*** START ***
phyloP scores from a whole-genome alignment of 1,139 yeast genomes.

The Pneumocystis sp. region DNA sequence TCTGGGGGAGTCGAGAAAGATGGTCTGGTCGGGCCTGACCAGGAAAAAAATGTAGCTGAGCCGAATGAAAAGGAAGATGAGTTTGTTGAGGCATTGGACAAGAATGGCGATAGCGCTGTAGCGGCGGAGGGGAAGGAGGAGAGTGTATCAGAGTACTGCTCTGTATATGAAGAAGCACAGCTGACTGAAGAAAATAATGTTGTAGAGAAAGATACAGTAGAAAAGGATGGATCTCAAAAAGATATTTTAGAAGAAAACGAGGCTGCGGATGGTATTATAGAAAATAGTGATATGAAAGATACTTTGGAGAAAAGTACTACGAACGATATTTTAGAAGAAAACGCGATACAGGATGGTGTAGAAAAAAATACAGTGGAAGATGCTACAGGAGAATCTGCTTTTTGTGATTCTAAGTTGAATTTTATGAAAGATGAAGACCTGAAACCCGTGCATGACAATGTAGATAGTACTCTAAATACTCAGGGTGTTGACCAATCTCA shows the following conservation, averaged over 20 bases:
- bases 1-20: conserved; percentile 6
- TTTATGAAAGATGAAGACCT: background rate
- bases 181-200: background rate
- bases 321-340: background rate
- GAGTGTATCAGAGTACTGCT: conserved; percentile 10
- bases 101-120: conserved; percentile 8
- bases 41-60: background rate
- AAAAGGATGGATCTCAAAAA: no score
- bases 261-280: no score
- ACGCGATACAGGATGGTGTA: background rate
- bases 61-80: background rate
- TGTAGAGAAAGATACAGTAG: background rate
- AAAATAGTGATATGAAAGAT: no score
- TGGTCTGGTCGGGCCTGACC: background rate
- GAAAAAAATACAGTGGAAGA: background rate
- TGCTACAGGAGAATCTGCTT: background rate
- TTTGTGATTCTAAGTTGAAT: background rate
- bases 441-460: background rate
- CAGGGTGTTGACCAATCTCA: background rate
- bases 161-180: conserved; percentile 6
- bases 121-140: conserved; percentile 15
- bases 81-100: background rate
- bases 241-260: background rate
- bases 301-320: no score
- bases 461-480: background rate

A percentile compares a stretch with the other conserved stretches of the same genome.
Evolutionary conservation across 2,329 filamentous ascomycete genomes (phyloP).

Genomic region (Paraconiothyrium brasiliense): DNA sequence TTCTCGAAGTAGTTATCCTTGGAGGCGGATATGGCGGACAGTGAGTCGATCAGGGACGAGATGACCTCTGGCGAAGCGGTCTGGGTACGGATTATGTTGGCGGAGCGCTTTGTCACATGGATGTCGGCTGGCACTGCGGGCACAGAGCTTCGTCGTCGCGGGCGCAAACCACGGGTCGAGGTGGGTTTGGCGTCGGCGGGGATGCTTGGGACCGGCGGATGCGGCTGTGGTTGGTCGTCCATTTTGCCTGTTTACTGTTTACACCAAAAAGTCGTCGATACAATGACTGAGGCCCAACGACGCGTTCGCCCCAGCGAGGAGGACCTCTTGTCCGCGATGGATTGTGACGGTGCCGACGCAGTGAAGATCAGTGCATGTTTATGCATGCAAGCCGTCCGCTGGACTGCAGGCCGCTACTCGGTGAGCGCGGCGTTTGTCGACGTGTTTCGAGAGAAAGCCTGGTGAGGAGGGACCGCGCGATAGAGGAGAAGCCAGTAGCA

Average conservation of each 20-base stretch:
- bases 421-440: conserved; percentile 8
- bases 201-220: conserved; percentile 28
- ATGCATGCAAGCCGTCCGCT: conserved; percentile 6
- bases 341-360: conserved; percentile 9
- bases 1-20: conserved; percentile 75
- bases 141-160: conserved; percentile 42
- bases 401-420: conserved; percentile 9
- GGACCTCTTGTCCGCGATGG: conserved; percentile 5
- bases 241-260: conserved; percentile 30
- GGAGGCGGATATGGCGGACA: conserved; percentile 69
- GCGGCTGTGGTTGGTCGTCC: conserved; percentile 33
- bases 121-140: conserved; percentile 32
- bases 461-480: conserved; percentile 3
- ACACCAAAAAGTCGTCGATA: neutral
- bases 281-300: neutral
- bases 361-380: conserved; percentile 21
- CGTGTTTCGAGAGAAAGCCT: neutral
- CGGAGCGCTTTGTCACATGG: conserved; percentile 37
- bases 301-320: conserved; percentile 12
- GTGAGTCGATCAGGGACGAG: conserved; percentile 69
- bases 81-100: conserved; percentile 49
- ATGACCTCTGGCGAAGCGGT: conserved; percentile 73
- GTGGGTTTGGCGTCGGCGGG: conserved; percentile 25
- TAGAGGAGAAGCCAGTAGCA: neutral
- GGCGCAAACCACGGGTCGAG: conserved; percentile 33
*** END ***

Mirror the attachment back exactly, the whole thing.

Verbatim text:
phyloP scores from a whole-genome alignment of 1,139 yeast genomes.

The Pneumocystis sp. region DNA sequence TCTGGGGGAGTCGAGAAAGATGGTCTGGTCGGGCCTGACCAGGAAAAAAATGTAGCTGAGCCGAATGAAAAGGAAGATGAGTTTGTTGAGGCATTGGACAAGAATGGCGATAGCGCTGTAGCGGCGGAGGGGAAGGAGGAGAGTGTATCAGAGTACTGCTCTGTATATGAAGAAGCACAGCTGACTGAAGAAAATAATGTTGTAGAGAAAGATACAGTAGAAAAGGATGGATCTCAAAAAGATATTTTAGAAGAAAACGAGGCTGCGGATGGTATTATAGAAAATAGTGATATGAAAGATACTTTGGAGAAAAGTACTACGAACGATATTTTAGAAGAAAACGCGATACAGGATGGTGTAGAAAAAAATACAGTGGAAGATGCTACAGGAGAATCTGCTTTTTGTGATTCTAAGTTGAATTTTATGAAAGATGAAGACCTGAAACCCGTGCATGACAATGTAGATAGTACTCTAAATACTCAGGGTGTTGACCAATCTCA shows the following conservation, averaged over 20 bases:
- bases 1-20: conserved; percentile 6
- TTTATGAAAGATGAAGACCT: background rate
- bases 181-200: background rate
- bases 321-340: background rate
- GAGTGTATCAGAGTACTGCT: conserved; percentile 10
- bases 101-120: conserved; percentile 8
- bases 41-60: background rate
- AAAAGGATGGATCTCAAAAA: no score
- bases 261-280: no score
- ACGCGATACAGGATGGTGTA: background rate
- bases 61-80: background rate
- TGTAGAGAAAGATACAGTAG: background rate
- AAAATAGTGATATGAAAGAT: no score
- TGGTCTGGTCGGGCCTGACC: background rate
- GAAAAAAATACAGTGGAAGA: background rate
- TGCTACAGGAGAATCTGCTT: background rate
- TTTGTGATTCTAAGTTGAAT: background rate
- bases 441-460: background rate
- CAGGGTGTTGACCAATCTCA: background rate
- bases 161-180: conserved; percentile 6
- bases 121-140: conserved; percentile 15
- bases 81-100: background rate
- bases 241-260: background rate
- bases 301-320: no score
- bases 461-480: background rate

A percentile compares a stretch with the other conserved stretches of the same genome.
Evolutionary conservation across 2,329 filamentous ascomycete genomes (phyloP).

Genomic region (Paraconiothyrium brasiliense): DNA sequence TTCTCGAAGTAGTTATCCTTGGAGGCGGATATGGCGGACAGTGAGTCGATCAGGGACGAGATGACCTCTGGCGAAGCGGTCTGGGTACGGATTATGTTGGCGGAGCGCTTTGTCACATGGATGTCGGCTGGCACTGCGGGCACAGAGCTTCGTCGTCGCGGGCGCAAACCACGGGTCGAGGTGGGTTTGGCGTCGGCGGGGATGCTTGGGACCGGCGGATGCGGCTGTGGTTGGTCGTCCATTTTGCCTGTTTACTGTTTACACCAAAAAGTCGTCGATACAATGACTGAGGCCCAACGACGCGTTCGCCCCAGCGAGGAGGACCTCTTGTCCGCGATGGATTGTGACGGTGCCGACGCAGTGAAGATCAGTGCATGTTTATGCATGCAAGCCGTCCGCTGGACTGCAGGCCGCTACTCGGTGAGCGCGGCGTTTGTCGACGTGTTTCGAGAGAAAGCCTGGTGAGGAGGGACCGCGCGATAGAGGAGAAGCCAGTAGCA

Average conservation of each 20-base stretch:
- bases 421-440: conserved; percentile 8
- bases 201-220: conserved; percentile 28
- ATGCATGCAAGCCGTCCGCT: conserved; percentile 6
- bases 341-360: conserved; percentile 9
- bases 1-20: conserved; percentile 75
- bases 141-160: conserved; percentile 42
- bases 401-420: conserved; percentile 9
- GGACCTCTTGTCCGCGATGG: conserved; percentile 5
- bases 241-260: conserved; percentile 30
- GGAGGCGGATATGGCGGACA: conserved; percentile 69
- GCGGCTGTGGTTGGTCGTCC: conserved; percentile 33
- bases 121-140: conserved; percentile 32
- bases 461-480: conserved; percentile 3
- ACACCAAAAAGTCGTCGATA: neutral
- bases 281-300: neutral
- bases 361-380: conserved; percentile 21
- CGTGTTTCGAGAGAAAGCCT: neutral
- CGGAGCGCTTTGTCACATGG: conserved; percentile 37
- bases 301-320: conserved; percentile 12
- GTGAGTCGATCAGGGACGAG: conserved; percentile 69
- bases 81-100: conserved; percentile 49
- ATGACCTCTGGCGAAGCGGT: conserved; percentile 73
- GTGGGTTTGGCGTCGGCGGG: conserved; percentile 25
- TAGAGGAGAAGCCAGTAGCA: neutral
- GGCGCAAACCACGGGTCGAG: conserved; percentile 33